Back in the 1980s, Tom Cruise, “Cocktail” and clubbing were all the rage. Cut to 2017, and Tom Cruise is still around, but people are more likely to mix craft cocktails at home while binge-watching three of his movies in a row.
Americans like staying home these days, and soft, casual apparel and home furnishings make all the comforts of home even more enticing.
A trend survey from YPulse, a youth and millennial market research firm, found 72 percent of all millennials and teens would prefer to stay in on the weekends than go out at night. The figure rose to 79 percent among those 21 to 24 years old. They would rather log some quality screen time than hit the bars and clubs.
It comes down to a variety of factors, money being one of them. YPulse cites the wine app Vivino, which found nearly six out of 10 millennials say cost outweighs all other influences when deciding what to drink. “That means drinking at home and avoiding the price tag hikes of bars and nightclubs is more appealing than ever,” according to YPulse.
Millennials may also be saving up to furnish their apartment or home. HGTV reported last year that its weekly viewers age 21 to 34 increased 16 percent to 4.5 million weekly. And while making your home look like a modern rustic farmhouse is fun, it takes money. And Apartment List, a rental market research company, reported 2016 U.S. rents reached an all-time high.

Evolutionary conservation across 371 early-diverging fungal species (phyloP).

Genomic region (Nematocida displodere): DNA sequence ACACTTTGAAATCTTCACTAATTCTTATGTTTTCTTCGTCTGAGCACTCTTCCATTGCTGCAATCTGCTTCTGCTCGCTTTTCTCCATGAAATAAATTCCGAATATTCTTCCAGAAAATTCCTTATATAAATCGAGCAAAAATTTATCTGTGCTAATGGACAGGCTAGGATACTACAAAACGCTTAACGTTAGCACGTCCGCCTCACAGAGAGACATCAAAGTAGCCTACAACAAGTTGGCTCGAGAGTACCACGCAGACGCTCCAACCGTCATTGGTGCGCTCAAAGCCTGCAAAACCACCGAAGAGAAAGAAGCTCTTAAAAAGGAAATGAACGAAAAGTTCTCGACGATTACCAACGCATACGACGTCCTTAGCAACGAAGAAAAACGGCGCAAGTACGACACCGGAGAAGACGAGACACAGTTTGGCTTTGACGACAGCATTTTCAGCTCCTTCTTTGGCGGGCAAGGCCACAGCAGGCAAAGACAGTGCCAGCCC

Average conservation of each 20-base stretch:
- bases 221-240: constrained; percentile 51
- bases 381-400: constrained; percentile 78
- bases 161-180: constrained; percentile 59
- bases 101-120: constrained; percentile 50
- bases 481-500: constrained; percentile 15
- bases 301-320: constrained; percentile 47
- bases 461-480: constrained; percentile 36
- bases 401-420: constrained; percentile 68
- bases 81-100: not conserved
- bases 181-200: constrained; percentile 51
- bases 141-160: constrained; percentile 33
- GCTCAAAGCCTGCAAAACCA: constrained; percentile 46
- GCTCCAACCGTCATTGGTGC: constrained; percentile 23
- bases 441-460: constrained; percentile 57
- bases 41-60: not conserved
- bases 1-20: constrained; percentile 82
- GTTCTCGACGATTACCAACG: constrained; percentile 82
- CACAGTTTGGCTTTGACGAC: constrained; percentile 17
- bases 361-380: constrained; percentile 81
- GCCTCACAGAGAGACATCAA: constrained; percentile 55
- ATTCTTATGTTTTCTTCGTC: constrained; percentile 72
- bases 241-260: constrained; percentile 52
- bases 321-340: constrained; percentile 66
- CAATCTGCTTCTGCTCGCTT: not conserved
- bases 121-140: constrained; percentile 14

So, between the lure of the screens and money being tight, it’s understandable why there’s been a rise in comfortable athleisure apparel and interest in cozy home furnishings. Nearly one in three consumers (31 percent) prefer to wear athletic pants/shorts when they are hanging out at home, followed by shorts and denim jeans at 20 percent each, according to the Cotton Incorporated Lifestyle Monitor Survey.
Close to one in three consumers (31 percent) prefer to wear athletic pants/shorts when they want to be comfortable, followed by denim jeans at 23 percent, according to Monitor data. And compared to clothing made from manmade fibers, more than eight in 10 consumers say cotton clothing is the most comfortable (87 percent), sustainable (85 percent), trustworthy and soft (both 85 percent), authentic (83 percent) and reliable (81 percent).
“I think staying in speaks to what a lot of people are doing,” says Molly Bedell, co-owner of Two Old Hippies, in Nashville, Tennessee. Speaking of her own plans for the past weekend, Bedell said, “I have girlfriends coming over, and we’ll light a lot of candles, sit on pillows on the floor. That’s kind of cozy. And the apparel is definitely denim driven with cozy tops—depending on the seasonality, of course.
“People have to dress for work, so when they’re off work, they’re looking for comfort,” Bedell says. “And it’s definitely more comfortable and less expensive to stay in than go out.” Two Old Hippies is a complete lifestyle store, with a full selection of men’s, women’s and children’s apparel, footwear, home goods, and a guitar center that hosts live music performances.